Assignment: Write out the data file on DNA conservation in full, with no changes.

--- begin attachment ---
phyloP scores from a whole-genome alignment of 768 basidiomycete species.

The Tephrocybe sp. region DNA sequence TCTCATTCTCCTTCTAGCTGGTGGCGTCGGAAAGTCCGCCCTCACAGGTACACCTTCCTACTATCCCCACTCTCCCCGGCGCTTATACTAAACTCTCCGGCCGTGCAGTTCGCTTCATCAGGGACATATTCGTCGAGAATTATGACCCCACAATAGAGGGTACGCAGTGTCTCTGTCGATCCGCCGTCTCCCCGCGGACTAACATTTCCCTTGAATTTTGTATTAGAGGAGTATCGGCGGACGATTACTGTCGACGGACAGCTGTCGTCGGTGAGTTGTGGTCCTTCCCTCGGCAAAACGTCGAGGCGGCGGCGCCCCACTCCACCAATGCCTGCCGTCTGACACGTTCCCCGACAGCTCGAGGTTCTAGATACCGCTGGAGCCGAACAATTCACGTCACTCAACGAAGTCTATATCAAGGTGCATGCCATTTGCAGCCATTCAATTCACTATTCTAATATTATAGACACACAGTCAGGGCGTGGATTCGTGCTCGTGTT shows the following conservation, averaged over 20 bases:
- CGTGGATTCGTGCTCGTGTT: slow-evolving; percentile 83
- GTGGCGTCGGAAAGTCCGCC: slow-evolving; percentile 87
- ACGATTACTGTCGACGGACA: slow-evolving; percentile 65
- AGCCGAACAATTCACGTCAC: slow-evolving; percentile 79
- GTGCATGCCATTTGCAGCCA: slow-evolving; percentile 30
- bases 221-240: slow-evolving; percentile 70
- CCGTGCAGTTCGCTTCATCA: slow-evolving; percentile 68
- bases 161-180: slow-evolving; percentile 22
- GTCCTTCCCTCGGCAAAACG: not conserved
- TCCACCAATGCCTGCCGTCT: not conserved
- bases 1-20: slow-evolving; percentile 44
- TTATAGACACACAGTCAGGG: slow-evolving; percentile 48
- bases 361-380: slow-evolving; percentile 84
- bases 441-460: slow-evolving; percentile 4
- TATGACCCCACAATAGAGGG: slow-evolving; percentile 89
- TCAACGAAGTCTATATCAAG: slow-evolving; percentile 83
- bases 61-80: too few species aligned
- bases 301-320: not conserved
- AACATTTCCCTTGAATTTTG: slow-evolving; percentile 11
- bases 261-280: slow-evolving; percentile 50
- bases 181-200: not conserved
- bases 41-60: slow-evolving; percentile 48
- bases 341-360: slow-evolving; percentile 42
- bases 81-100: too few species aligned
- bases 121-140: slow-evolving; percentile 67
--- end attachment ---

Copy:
phyloP scores from a whole-genome alignment of 768 basidiomycete species.

The Tephrocybe sp. region DNA sequence TCTCATTCTCCTTCTAGCTGGTGGCGTCGGAAAGTCCGCCCTCACAGGTACACCTTCCTACTATCCCCACTCTCCCCGGCGCTTATACTAAACTCTCCGGCCGTGCAGTTCGCTTCATCAGGGACATATTCGTCGAGAATTATGACCCCACAATAGAGGGTACGCAGTGTCTCTGTCGATCCGCCGTCTCCCCGCGGACTAACATTTCCCTTGAATTTTGTATTAGAGGAGTATCGGCGGACGATTACTGTCGACGGACAGCTGTCGTCGGTGAGTTGTGGTCCTTCCCTCGGCAAAACGTCGAGGCGGCGGCGCCCCACTCCACCAATGCCTGCCGTCTGACACGTTCCCCGACAGCTCGAGGTTCTAGATACCGCTGGAGCCGAACAATTCACGTCACTCAACGAAGTCTATATCAAGGTGCATGCCATTTGCAGCCATTCAATTCACTATTCTAATATTATAGACACACAGTCAGGGCGTGGATTCGTGCTCGTGTT shows the following conservation, averaged over 20 bases:
- CGTGGATTCGTGCTCGTGTT: slow-evolving; percentile 83
- GTGGCGTCGGAAAGTCCGCC: slow-evolving; percentile 87
- ACGATTACTGTCGACGGACA: slow-evolving; percentile 65
- AGCCGAACAATTCACGTCAC: slow-evolving; percentile 79
- GTGCATGCCATTTGCAGCCA: slow-evolving; percentile 30
- bases 221-240: slow-evolving; percentile 70
- CCGTGCAGTTCGCTTCATCA: slow-evolving; percentile 68
- bases 161-180: slow-evolving; percentile 22
- GTCCTTCCCTCGGCAAAACG: not conserved
- TCCACCAATGCCTGCCGTCT: not conserved
- bases 1-20: slow-evolving; percentile 44
- TTATAGACACACAGTCAGGG: slow-evolving; percentile 48
- bases 361-380: slow-evolving; percentile 84
- bases 441-460: slow-evolving; percentile 4
- TATGACCCCACAATAGAGGG: slow-evolving; percentile 89
- TCAACGAAGTCTATATCAAG: slow-evolving; percentile 83
- bases 61-80: too few species aligned
- bases 301-320: not conserved
- AACATTTCCCTTGAATTTTG: slow-evolving; percentile 11
- bases 261-280: slow-evolving; percentile 50
- bases 181-200: not conserved
- bases 41-60: slow-evolving; percentile 48
- bases 341-360: slow-evolving; percentile 42
- bases 81-100: too few species aligned
- bases 121-140: slow-evolving; percentile 67